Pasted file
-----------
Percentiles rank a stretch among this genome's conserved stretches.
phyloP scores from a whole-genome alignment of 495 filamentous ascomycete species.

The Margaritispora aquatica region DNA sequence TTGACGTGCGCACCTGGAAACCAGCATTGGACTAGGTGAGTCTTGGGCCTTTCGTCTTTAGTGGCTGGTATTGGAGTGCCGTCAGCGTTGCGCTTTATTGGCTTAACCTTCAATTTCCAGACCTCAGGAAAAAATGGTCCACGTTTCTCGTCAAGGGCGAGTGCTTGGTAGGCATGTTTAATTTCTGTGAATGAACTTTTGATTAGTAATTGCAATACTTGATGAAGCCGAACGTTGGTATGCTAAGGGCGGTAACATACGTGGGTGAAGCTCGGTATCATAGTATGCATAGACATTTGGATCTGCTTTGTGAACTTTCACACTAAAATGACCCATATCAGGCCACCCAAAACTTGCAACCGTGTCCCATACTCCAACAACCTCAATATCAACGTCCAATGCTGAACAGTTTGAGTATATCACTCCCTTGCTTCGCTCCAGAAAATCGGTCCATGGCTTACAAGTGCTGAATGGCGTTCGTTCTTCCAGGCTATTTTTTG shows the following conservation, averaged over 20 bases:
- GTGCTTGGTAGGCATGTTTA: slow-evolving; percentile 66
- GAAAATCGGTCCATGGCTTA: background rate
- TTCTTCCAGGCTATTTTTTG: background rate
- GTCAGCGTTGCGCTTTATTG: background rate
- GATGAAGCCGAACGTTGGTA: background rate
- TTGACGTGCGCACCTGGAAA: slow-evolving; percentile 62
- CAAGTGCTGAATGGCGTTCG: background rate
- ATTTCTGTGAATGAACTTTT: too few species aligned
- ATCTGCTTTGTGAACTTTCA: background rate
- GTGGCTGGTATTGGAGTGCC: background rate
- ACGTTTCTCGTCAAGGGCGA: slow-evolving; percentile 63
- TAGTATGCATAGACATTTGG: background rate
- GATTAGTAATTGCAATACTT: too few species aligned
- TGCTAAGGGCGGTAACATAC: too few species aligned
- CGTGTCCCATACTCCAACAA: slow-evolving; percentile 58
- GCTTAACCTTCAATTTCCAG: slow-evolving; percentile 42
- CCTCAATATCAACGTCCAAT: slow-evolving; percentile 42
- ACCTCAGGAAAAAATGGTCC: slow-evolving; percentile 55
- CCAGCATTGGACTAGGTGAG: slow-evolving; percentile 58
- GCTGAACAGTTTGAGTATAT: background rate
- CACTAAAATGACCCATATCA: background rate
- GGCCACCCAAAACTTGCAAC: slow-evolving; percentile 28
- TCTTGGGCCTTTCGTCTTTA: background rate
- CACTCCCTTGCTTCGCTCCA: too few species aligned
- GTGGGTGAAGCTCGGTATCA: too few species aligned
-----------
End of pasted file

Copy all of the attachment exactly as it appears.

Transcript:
Percentiles rank a stretch among this genome's conserved stretches.
phyloP scores from a whole-genome alignment of 495 filamentous ascomycete species.

The Margaritispora aquatica region DNA sequence TTGACGTGCGCACCTGGAAACCAGCATTGGACTAGGTGAGTCTTGGGCCTTTCGTCTTTAGTGGCTGGTATTGGAGTGCCGTCAGCGTTGCGCTTTATTGGCTTAACCTTCAATTTCCAGACCTCAGGAAAAAATGGTCCACGTTTCTCGTCAAGGGCGAGTGCTTGGTAGGCATGTTTAATTTCTGTGAATGAACTTTTGATTAGTAATTGCAATACTTGATGAAGCCGAACGTTGGTATGCTAAGGGCGGTAACATACGTGGGTGAAGCTCGGTATCATAGTATGCATAGACATTTGGATCTGCTTTGTGAACTTTCACACTAAAATGACCCATATCAGGCCACCCAAAACTTGCAACCGTGTCCCATACTCCAACAACCTCAATATCAACGTCCAATGCTGAACAGTTTGAGTATATCACTCCCTTGCTTCGCTCCAGAAAATCGGTCCATGGCTTACAAGTGCTGAATGGCGTTCGTTCTTCCAGGCTATTTTTTG shows the following conservation, averaged over 20 bases:
- GTGCTTGGTAGGCATGTTTA: slow-evolving; percentile 66
- GAAAATCGGTCCATGGCTTA: background rate
- TTCTTCCAGGCTATTTTTTG: background rate
- GTCAGCGTTGCGCTTTATTG: background rate
- GATGAAGCCGAACGTTGGTA: background rate
- TTGACGTGCGCACCTGGAAA: slow-evolving; percentile 62
- CAAGTGCTGAATGGCGTTCG: background rate
- ATTTCTGTGAATGAACTTTT: too few species aligned
- ATCTGCTTTGTGAACTTTCA: background rate
- GTGGCTGGTATTGGAGTGCC: background rate
- ACGTTTCTCGTCAAGGGCGA: slow-evolving; percentile 63
- TAGTATGCATAGACATTTGG: background rate
- GATTAGTAATTGCAATACTT: too few species aligned
- TGCTAAGGGCGGTAACATAC: too few species aligned
- CGTGTCCCATACTCCAACAA: slow-evolving; percentile 58
- GCTTAACCTTCAATTTCCAG: slow-evolving; percentile 42
- CCTCAATATCAACGTCCAAT: slow-evolving; percentile 42
- ACCTCAGGAAAAAATGGTCC: slow-evolving; percentile 55
- CCAGCATTGGACTAGGTGAG: slow-evolving; percentile 58
- GCTGAACAGTTTGAGTATAT: background rate
- CACTAAAATGACCCATATCA: background rate
- GGCCACCCAAAACTTGCAAC: slow-evolving; percentile 28
- TCTTGGGCCTTTCGTCTTTA: background rate
- CACTCCCTTGCTTCGCTCCA: too few species aligned
- GTGGGTGAAGCTCGGTATCA: too few species aligned